Ms. Dockery spent much of her time on the floor of a communal bathroom, curled around a toilet, according to inmate interviews and official logs. She was written up for disobedience when she collapsed or refused to get up from a fetal position on the ground, and for “hooting and hollering.”
At one point, a guard instructed Ms. Dockery to seek out her caseworker for help, according to documents, but when another found her searching for her caseworker’s office, she was accused of lying and given 15 more days confinement.
When her wails disturbed the other prisoners, the guards locked her in what they called “the tank,” a solitary confinement cell.
She refused to stop banging on the door. “I spun Dockery to her stomach and proceeded to shackle her and double lock the shackles,” a corrections officer recorded on July 30. “I ordered her to sit on her bunk and calm down.” She died the next day.
At a nearby church that many inmates are permitted to attend, many stood up on the Sunday after Ms. Dockery’s death and detailed what they had witnessed of her ordeal, several in tears, the pastor, Tony Brinson, said.
“There needs to be justice for her,” said Renea Taylor, an inmate interviewed there on a later Sunday. “I close my eyes and I can hear her cry.”
Ms. Dockery’s sole medical treatment appears to have been an Alka-Seltzer provided by the guards and some Tylenol that other inmates purchased for her from a vending machine after pooling their money, according to Nini Mora, another inmate.
“She kept saying, ‘I’m going to die here,’” said a third inmate, who asked that her name not be used for fear of retribution.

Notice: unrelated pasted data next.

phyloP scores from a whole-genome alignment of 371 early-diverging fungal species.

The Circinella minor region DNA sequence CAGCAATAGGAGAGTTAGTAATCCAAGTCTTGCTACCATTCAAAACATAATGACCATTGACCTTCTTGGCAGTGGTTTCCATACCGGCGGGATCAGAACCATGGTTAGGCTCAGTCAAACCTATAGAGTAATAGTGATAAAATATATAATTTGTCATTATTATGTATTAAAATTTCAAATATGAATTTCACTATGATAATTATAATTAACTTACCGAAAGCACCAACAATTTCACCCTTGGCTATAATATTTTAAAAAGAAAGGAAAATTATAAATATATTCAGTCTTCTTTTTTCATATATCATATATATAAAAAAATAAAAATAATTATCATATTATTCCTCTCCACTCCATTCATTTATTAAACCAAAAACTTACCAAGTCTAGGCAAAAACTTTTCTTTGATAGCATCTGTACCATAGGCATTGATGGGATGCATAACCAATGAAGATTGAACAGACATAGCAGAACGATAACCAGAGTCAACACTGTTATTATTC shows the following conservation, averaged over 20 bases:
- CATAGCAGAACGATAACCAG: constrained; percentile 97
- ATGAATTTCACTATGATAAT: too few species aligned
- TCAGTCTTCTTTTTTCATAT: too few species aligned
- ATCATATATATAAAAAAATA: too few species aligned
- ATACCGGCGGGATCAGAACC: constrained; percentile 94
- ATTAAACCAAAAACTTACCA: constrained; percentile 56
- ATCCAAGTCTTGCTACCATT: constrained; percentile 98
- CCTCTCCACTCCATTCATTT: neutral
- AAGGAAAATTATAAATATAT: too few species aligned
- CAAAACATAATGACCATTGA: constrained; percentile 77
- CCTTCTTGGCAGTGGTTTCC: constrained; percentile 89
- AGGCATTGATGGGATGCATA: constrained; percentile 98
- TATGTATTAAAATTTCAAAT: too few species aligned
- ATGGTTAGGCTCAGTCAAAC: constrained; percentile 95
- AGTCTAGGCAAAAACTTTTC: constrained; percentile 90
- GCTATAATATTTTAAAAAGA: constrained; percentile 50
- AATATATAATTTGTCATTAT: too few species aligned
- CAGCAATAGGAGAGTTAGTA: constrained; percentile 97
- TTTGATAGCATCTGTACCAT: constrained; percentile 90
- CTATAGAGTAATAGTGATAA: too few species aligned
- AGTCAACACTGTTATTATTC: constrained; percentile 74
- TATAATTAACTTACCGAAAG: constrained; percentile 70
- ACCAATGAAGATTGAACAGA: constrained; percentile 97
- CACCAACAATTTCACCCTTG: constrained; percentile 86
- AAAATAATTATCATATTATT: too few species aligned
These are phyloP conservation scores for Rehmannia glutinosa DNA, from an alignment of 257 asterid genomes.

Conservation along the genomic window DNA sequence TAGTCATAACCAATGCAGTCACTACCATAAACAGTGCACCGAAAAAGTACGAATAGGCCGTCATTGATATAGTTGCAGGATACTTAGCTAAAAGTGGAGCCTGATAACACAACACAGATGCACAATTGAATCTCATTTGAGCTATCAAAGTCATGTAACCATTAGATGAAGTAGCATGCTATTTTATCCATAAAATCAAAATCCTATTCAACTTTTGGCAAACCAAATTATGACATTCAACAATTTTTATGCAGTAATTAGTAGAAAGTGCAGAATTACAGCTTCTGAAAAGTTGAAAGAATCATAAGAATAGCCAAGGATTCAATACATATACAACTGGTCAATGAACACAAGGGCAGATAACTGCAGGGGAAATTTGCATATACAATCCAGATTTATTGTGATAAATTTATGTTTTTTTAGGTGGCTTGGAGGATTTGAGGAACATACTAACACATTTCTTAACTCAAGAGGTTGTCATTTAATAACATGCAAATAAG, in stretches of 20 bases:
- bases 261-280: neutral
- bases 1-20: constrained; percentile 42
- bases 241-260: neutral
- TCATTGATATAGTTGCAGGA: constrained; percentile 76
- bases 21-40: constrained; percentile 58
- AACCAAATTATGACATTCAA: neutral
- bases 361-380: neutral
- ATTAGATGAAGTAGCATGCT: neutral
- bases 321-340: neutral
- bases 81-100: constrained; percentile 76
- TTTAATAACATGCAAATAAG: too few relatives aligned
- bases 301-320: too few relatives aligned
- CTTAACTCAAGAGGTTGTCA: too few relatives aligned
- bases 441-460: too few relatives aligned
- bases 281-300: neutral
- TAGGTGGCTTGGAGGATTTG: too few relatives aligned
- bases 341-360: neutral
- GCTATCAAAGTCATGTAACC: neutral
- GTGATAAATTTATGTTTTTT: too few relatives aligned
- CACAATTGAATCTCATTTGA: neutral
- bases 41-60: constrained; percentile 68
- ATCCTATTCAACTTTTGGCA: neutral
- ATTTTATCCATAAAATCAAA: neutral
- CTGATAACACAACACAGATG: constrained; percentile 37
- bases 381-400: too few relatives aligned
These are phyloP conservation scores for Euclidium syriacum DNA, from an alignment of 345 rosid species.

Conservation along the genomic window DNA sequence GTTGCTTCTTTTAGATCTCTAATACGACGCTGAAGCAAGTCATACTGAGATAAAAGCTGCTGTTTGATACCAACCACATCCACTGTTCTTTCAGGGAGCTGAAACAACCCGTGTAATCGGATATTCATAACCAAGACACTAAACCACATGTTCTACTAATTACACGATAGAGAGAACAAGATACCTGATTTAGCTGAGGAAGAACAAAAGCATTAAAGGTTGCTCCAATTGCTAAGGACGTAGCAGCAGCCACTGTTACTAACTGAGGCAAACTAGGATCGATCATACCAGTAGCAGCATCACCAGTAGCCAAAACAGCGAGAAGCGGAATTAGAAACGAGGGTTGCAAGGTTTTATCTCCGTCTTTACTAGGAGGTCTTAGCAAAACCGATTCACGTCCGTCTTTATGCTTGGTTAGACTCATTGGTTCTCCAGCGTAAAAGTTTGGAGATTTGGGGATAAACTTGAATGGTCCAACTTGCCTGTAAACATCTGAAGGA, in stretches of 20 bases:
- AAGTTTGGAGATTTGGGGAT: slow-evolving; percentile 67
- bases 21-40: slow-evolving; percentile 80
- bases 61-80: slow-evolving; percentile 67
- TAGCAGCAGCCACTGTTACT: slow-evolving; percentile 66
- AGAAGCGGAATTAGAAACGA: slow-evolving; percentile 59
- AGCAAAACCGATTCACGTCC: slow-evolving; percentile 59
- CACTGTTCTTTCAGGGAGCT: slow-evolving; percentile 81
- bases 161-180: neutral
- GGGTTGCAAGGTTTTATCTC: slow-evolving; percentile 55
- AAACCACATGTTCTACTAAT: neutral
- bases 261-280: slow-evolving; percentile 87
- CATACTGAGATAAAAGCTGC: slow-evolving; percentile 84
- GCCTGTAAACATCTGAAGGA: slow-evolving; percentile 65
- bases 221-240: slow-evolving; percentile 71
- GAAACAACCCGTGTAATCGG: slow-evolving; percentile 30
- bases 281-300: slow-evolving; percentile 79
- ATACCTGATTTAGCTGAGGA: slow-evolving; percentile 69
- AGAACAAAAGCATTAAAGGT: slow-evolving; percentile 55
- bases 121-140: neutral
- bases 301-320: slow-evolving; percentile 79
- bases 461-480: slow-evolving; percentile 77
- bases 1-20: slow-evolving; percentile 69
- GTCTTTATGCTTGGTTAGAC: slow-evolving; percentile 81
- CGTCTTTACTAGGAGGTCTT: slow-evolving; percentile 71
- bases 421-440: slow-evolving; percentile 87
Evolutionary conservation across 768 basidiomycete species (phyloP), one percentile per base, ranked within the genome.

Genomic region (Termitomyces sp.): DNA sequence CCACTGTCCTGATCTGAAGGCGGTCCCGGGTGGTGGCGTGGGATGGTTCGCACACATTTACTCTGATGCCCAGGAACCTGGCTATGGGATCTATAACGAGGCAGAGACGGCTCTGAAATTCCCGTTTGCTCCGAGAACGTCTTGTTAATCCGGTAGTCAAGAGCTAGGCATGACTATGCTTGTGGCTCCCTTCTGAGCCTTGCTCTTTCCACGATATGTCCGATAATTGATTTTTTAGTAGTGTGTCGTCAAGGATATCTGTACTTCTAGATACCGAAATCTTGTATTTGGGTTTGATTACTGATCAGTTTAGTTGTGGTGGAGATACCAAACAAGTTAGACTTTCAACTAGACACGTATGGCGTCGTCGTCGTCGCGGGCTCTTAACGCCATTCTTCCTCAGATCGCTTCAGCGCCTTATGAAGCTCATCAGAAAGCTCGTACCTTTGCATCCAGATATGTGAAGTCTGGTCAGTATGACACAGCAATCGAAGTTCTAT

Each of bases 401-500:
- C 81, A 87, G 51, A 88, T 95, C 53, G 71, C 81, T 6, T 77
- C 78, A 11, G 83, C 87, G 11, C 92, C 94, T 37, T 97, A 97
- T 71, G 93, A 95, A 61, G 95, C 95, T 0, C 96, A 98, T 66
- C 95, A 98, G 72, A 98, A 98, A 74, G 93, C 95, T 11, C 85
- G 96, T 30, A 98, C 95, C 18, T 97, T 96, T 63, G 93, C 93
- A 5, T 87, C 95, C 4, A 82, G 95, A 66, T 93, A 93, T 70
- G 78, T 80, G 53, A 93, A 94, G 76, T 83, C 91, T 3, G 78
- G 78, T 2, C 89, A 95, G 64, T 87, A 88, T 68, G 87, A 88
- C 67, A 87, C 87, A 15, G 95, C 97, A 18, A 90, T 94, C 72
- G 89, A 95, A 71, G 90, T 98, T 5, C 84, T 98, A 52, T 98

In October 2018, Ms. Becker, the Elkhart County prosecutor, announced that there would be no criminal charges relating to Ms. Dockery’s death after an investigation by its homicide squad.
“If you look at it objectively and logically, there is no criminal law in Indiana that would appropriately address what went on,” Ms. Becker said.
In Indiana’s criminal code, unlike in some other states, she said, inmates in correctional facilities are not considered dependents; Ms. Dockery’s caregivers are thus not criminally liable for failing to provide help.
“Do I want to see accountability? From the perspective of, no one should have to suffer like this, the answer is absolutely yes,” Ms. Becker added. “From the perspective of, is that something I have the power to control? Unfortunately not,” she said.
Federal prosecutors could pursue criminal charges in such a case, but rarely do, Mr. Claiborne, the lawyer in Savannah, said.
Some of the corrections officers who oversaw Ms. Dockery have resigned or now work in other jobs in the county. The board of commissioners declined to comment on her death.
The family is considering a civil suit. When Ms. Dockery’s family went to identify the body, the cheeks were streaked with tears, said Charmel Dockery, Ms. Dockery’s mother.
Among the pages of write-ups and reports, Ms. Dockery speaks in her own words just once, making a complaint after being shackled. She was treated so roughly by one officer, she wrote, that someone else intervened: “He told him that that wasn’t right, to have me in handcuffs while I was in severe pain.”